I had a small, daytime housewarming party when I first moved to Brooklyn and was finally settled into my new studio apartment. I served a breakfast burrito buffet, which is pretty classic behavior, especially since it always goes over fabulously well. Since everything but scrambling the eggs and heating the beans and tortillas can be done so far in advance, I decided that I'd use every last resource in my new, tiny kitchen the morning of the party. It was fun to make unexpected aspects of the meal from scratch, and I had time to clean up before everyone arrived.
I'm pretty sure that I found a cooked salsa recipe in one of the beloved Moosewood cookbooks originally. I may have even sort of followed it for that burrito buffet housewarming brunch. It's nearly the same ingredients as a classic tomato sauce made from canned tomatoes, but you use cilantro instead of basil, and instead of carefully caramelizing the onions and garlic to a toasted golden brown, you stir fry them very briefly, so they maintain their crunch in the finished salsa. With lots of chopped cilantro, the salsa gets really truly flavorful.
In the photo below, you can see the batch I made for a dinner fajita buffet--we grilled chicken and striped bass--but otherwise the components were the same as for breakfast. This time, however, the seamless advance preparation almost turned to disaster. I knew I was going to have to make the salsa in two steps, since we hadn't yet made the supermarket run for cilantro, lime, and chiles. But then I slightly over-softened the onions and mistakenly opened cans of tomatoes that were already flavored with basil. When I tried the salsa it tasted like tomato sauce.
After going to the supermarket though, to pick up what I was missing, I minced lots more garlic, toasted several jalepenos, chopped up an entire bunch of cilantro, squeezed the juice out of three limes, and my Italian pasta sauce became a (cooked) Mexican condiment. It was a peculiar moment in taste transformation, but it made me realize just how experimental you can get. The size and flavor of your tomatoes and your hot peppers matter a lot; how long you cook and cool the salsa for matters too. Then there's the concept of adding fruit, beans, or corn. Start thinking about other fresh herbs, and you're on your way to salsa infinity. I don't think I have to give instructions about how to serve and eat salsa, especially during the week of Cinco De Mayo. And, if you want to supplement your salsa (and chips!) with some guacamole, check out our recipe here.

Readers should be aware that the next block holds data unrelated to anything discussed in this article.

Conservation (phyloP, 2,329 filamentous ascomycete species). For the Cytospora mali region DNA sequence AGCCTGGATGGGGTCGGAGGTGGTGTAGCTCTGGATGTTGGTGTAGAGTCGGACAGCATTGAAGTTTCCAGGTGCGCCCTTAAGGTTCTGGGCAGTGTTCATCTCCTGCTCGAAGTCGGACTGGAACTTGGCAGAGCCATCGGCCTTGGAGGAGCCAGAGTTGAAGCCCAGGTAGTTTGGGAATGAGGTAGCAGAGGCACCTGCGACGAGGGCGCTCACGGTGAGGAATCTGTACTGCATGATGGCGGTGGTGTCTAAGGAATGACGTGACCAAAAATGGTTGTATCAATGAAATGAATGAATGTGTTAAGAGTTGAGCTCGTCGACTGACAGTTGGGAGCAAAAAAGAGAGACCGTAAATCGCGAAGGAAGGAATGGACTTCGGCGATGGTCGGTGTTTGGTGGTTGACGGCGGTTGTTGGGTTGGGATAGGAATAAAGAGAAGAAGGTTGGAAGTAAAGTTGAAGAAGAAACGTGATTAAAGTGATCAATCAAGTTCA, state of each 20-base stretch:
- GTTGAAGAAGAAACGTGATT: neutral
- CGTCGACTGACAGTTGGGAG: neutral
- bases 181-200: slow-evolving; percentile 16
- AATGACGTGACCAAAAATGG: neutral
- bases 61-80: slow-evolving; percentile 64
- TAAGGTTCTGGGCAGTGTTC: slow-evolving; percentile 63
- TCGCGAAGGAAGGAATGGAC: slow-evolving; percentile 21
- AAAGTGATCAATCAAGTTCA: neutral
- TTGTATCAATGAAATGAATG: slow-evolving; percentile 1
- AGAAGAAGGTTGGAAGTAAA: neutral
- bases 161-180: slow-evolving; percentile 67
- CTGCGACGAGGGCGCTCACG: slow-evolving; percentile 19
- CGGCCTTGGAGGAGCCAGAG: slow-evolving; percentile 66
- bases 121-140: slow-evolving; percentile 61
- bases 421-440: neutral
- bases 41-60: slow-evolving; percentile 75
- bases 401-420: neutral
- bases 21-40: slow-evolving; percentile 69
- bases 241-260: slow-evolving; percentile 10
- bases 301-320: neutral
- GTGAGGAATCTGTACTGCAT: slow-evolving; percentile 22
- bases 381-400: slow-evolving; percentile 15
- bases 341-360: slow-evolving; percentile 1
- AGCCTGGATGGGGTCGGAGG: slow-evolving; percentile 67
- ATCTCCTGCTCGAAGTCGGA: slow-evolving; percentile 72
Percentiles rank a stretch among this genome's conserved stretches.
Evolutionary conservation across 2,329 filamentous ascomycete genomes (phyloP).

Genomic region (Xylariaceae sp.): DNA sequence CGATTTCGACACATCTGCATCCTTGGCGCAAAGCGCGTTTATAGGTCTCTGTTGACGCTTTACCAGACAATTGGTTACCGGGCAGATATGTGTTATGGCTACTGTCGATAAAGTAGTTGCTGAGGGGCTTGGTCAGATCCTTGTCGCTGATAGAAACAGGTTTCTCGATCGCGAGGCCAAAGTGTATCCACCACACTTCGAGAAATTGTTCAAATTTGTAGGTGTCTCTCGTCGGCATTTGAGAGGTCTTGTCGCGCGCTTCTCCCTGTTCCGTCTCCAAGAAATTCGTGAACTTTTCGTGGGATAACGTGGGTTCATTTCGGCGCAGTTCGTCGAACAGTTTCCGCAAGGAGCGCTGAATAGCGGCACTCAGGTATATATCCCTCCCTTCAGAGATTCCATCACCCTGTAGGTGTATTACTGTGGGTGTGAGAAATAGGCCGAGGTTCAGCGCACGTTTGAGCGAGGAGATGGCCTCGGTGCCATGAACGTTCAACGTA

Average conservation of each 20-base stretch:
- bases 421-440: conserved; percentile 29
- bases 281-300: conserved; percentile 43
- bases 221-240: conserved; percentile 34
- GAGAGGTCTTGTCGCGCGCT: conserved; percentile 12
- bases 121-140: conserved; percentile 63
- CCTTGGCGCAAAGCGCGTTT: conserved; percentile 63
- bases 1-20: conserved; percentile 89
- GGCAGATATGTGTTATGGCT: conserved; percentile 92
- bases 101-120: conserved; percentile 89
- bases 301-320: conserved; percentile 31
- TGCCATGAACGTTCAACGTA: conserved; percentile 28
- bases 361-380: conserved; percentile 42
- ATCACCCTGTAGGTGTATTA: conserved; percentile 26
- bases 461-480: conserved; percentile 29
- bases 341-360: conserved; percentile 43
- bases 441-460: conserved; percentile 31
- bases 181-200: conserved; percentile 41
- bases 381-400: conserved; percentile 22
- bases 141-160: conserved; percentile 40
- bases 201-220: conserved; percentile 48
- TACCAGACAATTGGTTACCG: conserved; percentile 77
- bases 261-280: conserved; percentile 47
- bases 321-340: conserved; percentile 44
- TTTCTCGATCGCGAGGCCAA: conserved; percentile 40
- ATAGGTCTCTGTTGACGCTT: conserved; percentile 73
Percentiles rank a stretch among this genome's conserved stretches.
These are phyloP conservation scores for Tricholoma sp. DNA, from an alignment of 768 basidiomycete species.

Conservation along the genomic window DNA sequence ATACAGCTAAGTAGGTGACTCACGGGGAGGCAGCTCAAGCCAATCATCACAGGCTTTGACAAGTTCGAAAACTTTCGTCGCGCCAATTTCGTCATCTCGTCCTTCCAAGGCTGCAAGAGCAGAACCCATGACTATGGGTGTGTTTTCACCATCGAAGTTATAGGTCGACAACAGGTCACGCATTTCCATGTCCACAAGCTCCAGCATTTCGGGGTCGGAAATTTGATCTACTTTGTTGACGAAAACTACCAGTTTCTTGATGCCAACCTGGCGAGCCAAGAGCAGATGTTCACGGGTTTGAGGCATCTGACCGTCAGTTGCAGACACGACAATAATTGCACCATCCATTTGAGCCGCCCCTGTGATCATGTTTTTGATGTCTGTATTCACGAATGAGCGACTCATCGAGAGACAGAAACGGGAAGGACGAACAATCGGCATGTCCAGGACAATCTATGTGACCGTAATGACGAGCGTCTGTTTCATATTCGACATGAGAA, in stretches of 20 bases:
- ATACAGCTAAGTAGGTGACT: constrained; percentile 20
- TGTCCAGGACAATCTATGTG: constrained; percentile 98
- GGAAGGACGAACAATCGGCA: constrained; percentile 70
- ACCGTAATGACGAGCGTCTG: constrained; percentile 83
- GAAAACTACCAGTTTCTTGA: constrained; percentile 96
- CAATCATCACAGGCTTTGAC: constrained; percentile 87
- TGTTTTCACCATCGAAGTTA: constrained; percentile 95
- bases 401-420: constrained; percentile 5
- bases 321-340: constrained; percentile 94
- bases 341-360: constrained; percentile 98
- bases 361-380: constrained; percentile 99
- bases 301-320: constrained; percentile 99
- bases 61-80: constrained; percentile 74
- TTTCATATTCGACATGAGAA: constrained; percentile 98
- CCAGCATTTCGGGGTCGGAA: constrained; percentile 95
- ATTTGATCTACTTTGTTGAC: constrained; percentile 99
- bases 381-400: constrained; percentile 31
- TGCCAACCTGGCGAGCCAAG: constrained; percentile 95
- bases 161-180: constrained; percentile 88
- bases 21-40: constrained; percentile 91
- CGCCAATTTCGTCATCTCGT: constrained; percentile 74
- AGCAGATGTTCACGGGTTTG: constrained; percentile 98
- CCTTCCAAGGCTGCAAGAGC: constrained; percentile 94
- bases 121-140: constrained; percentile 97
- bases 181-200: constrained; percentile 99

Cara Eisenpress of Big Girls, Small Kitchen
Homemade Cooked Salsa
Makes 5 cups
2 teaspoons vegetable oil
1 small onion, very finely diced
4 cloves garlic, minced
1 bunch cilantro, minced
2 jalepenos, green parts finely diced, a few seeds added (depending on your view of spice)
2 28-ounce cans of diced or crushed tomatoes
juice from 3 limes
In a large saucepan heat the oil over medium-high heat. When the pan is quite hot, toss in the onions. Stirfy for a minute or two, then add the garlic and jalepeno and stirfy a minute or two more. Everything should have become slightly more translucent but should by no means be cooked through. Add half the cilantro, let it wilt, then add the tomatoes. Bring the whole thing to the boil and simmer for 20 minutes. Add the lime juice, taste for salt, and let cool to room temperature. Refrigerate for 1-2 hours, until chilled. The salsa will keep 1-2 weeks in an airtight container in the fridge if you don't eat it all, straight from the spoon, before them.
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